Mary Barber (1690-1757 / England)
A Letter To A Friend,
As in some wealthy, trading Town,
Where Riches raise to fure Renown,
The Man, with ample Sums in Store,
More than enough, yet wanting more,
Bent on Abundance, first secures
His Rails, his Windows, and his Doors,
With many a Chain, and Bolt, and Pin.
To keep Rogues out, and Riches in;
Ranges his Iron Chests in View,
And paints his Window Bars with Blue;
Discounts your Notes, receives your Rents,
A Banker now, to all Intents.
Suppose his more successful Labours
Should raise him high above his Neighbours:
As sure, as if Apollo said it,
They'll all combine to blast his Credit:
But if, in solid Wealth secure,
Their vain Assaults he can endure;
Their Malice but augments his Gain,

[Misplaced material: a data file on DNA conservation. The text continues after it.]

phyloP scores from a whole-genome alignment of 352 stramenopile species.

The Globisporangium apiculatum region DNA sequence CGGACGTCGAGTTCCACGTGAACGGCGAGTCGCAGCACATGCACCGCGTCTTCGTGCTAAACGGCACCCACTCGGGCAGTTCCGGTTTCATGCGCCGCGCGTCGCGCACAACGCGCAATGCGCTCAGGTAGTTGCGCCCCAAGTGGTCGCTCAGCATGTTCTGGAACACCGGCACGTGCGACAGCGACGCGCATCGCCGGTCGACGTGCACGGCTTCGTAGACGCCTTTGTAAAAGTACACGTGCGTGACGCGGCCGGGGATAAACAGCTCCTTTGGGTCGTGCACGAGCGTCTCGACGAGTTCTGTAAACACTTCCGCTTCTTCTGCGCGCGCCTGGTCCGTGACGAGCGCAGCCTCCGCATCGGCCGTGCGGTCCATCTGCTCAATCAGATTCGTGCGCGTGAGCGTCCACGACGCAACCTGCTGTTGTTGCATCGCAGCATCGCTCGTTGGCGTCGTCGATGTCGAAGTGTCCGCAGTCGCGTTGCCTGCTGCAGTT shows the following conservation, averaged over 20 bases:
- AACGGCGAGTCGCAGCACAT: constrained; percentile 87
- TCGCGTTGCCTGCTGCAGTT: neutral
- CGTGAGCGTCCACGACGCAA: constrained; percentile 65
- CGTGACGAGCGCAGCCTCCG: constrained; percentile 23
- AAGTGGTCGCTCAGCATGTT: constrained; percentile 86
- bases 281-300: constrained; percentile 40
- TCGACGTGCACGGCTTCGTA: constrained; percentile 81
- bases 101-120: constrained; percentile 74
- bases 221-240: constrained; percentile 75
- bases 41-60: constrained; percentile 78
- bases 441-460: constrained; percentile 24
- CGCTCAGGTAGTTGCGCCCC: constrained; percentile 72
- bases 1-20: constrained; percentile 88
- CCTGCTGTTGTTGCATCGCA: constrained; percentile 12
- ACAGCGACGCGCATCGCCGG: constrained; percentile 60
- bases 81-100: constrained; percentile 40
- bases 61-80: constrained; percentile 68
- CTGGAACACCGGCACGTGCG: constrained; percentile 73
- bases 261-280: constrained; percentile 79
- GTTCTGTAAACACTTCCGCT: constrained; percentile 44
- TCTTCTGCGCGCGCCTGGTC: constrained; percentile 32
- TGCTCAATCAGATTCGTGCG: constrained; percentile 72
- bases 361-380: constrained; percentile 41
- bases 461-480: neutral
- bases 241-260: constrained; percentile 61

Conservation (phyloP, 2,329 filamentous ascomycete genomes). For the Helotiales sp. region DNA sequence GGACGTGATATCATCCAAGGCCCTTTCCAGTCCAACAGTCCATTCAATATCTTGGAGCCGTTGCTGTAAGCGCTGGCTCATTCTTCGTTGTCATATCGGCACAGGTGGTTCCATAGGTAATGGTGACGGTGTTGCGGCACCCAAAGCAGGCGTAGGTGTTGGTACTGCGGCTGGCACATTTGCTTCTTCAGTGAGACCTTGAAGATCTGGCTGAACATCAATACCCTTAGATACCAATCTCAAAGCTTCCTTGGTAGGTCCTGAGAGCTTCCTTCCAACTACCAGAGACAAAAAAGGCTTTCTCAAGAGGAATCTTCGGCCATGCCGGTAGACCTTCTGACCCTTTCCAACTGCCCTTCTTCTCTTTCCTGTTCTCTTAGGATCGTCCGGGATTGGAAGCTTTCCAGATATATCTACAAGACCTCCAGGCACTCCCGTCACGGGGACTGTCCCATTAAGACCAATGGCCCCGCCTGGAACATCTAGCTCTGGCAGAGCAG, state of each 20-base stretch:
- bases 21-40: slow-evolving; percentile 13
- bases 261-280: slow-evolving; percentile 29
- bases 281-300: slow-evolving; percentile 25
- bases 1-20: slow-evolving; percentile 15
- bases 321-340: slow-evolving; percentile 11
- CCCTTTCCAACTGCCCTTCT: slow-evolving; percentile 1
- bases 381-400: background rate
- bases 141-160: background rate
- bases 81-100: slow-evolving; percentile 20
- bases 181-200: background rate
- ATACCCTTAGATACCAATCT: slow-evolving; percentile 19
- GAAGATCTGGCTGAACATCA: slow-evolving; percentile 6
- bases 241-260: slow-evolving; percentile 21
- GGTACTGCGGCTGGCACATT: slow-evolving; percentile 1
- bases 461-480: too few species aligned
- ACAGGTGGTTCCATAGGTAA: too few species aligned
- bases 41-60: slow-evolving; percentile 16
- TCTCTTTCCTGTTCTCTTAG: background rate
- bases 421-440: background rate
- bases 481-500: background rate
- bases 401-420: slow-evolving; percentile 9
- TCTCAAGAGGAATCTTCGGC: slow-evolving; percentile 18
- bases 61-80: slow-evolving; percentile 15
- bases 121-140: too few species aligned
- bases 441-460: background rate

And swells the Store it meant to drain.
The Case in ev'ry Point's the same,
In Funds of Wealth, and Funds of Fame:
Tho' you're secur'd by ev'ry Fence
Of solid Worth, and Wit, and Sense;
In vain are all your utmost Pains,
Your Virtue's Bars, and Wisdom's Chains;
Nor Worth, nor Wit, nor Sense, combin'd,
Can bar the Malice of the Mind.
The firmest, and the fairest Fame
Is ever Envy's surest Aim:
But if it stand her Rage, unmov'd,
Like Gold, in fiery Furnace prov'd;
Unbiass'd Truth, your Virtues Friend,
Will more exalt you in the End.
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